“Every time you check your phone in company, what you gain is a hit of stimulation, a neurochemical shot, and what you lose is what a friend, teacher, parent, lover, or co-worker just said, meant, felt.”
― Sherry Turkle, Reclaiming Conversation: The Power of Talk in a Digital Age
In the movie, The Social Dilemma, we hear from several key people working in the Tech industry, sharing their personal insights about the effects of device usage on mental health.
“We’re training and conditioning a whole new generation of people that when we are uncomfortable or lonely or uncertain or afraid we have a digital pacifier for ourselves that is kind of atrophying our own ability to deal with that.” — Tristan Harris, former design ethicist at Google and co-founder of Centre for Humane Technologies
Here are some ideas to control Tech in your life:
- Limit your daily screen time and possibly an entire day per week where you commit to Tech-free time
- Disable chat notifications or remove chats altogether
- Read more
- Go outside more
- Read more about the effects of internet usage on the brain and body
- Stop buying more apps or media subscriptions
- Talk more to your partner, kids, friends, and loved ones
- Make an effort to talk more to a person face-to-face over texting them
- Turn off the Internet while you are working if you have problems with distractions
- Put your phone on airplane mode for most of the day, only checking missed calls at crucial times
- Plan timed breaks daily to recharge away from your screen
- Time block your tasks
- Remove chatting from your company as it is a major concentration disruptor
- Become painfully aware of your device consumption, both at work and privately
- Have conversations with your spouse and kids about healthy tech usage
- Get a tech-free hobby
- Work less
- Take a productivity or time management class
- Become a lifelong learner, significantly how to improve yourself
- Get a standing desk
- Set up walking meetings where you can have the meeting while walking outdoors, either in-person or with a headset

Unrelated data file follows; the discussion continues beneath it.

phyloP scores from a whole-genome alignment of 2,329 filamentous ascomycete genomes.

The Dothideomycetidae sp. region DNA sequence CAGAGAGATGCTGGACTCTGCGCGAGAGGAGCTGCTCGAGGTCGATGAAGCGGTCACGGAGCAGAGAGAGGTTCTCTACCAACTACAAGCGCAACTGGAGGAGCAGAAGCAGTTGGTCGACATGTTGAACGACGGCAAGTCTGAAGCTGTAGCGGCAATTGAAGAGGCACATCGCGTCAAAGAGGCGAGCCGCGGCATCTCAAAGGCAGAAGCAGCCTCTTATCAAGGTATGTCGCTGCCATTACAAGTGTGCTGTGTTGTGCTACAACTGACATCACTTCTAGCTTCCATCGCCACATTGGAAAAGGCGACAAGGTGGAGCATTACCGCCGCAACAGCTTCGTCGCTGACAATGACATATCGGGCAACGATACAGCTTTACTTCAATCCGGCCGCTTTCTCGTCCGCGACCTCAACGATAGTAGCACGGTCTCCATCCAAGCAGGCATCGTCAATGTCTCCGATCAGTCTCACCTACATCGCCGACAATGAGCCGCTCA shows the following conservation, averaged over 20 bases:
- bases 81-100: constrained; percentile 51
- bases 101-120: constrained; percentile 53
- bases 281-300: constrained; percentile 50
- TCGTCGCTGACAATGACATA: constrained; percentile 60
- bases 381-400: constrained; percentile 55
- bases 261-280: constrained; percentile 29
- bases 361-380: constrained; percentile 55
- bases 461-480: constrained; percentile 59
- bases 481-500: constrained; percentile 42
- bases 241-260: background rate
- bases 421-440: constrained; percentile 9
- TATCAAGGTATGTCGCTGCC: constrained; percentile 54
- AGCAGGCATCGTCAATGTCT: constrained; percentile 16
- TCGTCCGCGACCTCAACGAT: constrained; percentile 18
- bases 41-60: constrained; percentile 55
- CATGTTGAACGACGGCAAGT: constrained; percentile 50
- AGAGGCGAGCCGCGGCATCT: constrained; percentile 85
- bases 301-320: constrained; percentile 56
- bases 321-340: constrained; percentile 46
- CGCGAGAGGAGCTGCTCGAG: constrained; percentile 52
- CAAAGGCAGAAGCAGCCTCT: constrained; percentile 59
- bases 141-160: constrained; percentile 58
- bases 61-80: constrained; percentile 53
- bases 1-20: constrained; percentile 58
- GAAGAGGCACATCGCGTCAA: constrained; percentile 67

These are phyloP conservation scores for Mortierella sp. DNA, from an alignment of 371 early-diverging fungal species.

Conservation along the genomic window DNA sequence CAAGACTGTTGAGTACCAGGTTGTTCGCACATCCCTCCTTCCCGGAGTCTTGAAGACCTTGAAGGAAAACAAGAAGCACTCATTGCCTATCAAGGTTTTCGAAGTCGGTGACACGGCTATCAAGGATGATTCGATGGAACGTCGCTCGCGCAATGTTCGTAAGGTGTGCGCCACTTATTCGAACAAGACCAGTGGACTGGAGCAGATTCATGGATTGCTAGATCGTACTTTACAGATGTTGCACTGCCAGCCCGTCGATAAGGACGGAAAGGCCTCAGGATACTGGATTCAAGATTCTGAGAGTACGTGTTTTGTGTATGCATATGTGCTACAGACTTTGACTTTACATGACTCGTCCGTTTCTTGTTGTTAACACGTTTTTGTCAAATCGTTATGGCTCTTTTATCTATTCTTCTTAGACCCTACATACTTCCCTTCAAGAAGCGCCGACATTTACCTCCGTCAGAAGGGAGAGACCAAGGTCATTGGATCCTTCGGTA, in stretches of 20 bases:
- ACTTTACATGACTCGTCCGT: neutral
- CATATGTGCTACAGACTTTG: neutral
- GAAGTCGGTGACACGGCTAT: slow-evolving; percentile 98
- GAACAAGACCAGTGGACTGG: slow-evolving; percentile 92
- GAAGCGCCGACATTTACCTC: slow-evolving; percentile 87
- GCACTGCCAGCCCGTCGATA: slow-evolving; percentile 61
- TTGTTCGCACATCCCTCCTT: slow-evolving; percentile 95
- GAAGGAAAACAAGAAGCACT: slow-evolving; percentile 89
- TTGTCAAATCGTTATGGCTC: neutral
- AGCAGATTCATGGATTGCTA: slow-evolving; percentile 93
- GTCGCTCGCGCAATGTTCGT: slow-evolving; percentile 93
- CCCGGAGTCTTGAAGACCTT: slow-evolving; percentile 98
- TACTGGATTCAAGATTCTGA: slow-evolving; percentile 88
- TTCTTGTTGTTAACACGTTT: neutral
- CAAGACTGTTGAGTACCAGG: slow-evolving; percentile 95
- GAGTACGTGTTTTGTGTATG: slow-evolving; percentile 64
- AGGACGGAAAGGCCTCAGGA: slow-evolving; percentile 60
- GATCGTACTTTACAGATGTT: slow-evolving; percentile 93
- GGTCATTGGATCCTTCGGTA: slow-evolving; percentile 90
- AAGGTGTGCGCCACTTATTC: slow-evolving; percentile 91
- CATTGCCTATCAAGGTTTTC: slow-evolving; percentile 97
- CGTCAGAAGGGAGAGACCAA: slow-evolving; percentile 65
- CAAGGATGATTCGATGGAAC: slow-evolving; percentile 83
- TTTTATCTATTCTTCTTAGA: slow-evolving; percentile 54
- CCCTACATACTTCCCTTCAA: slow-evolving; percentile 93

- Write a family Tech policy and get all members to commit to following it
- If you manage people at work, instill a healthy break policy to encourage more movement and offline interactions into your company culture and less dependence on Tech
- Make your bedrooms Tech-free zones
- Do non-Tech projects with your kids
- Practice the lost art of conversation with other humans more often device-free
- Make it a rule never to use devices during meals, including tv
- Try writing with a pen and paper daily, even for a couple of minutes
- Challenge yourself to be more physical on a weekly basis
- Consider deleting or blocking social media from your devices
Tech is addictive, and there is no escaping it entirely. Yet, with some conscious efforts, we can reclaim our lives and remove the power it has over us, to find joy again in the simple things, unplugged and fully present. Are you with me?
Is Google Making Us Stupid? — Nicholas Carr’s Essay for The Atlantic
Shallows: What the Internet Is Doing to Our Brains by Nicholas Carr
Irresistible by Adam Alter
Reclaiming Conversation: The Power of Talk in a Digital Age by Sherry Turkle
Deep Work: Rules for Focused Success in a Distracted World by Cal Newport
The Social Dilemma film
Move Your DNA: Restore Your Health Through Natural Movement by Katy Bowman
Having grown my own startup from zero to 8-figures as a Silicon Valley entrepreneur and 20+ yr marketing veteran, I now coach and teach burned-out professionals how to escape unfulfilling jobs to build a 6-figure online business around one passion and become the ‘go to’ authority in their field using my 4-pillar framework, From Zero 2 Six. My mission is to help others achieve time freedom, live their best lives, and ultimately, to love Mondays, via my blog, newsletter, and podcast, Take Back Mondays. Subscribe now to receive more value in your inbox.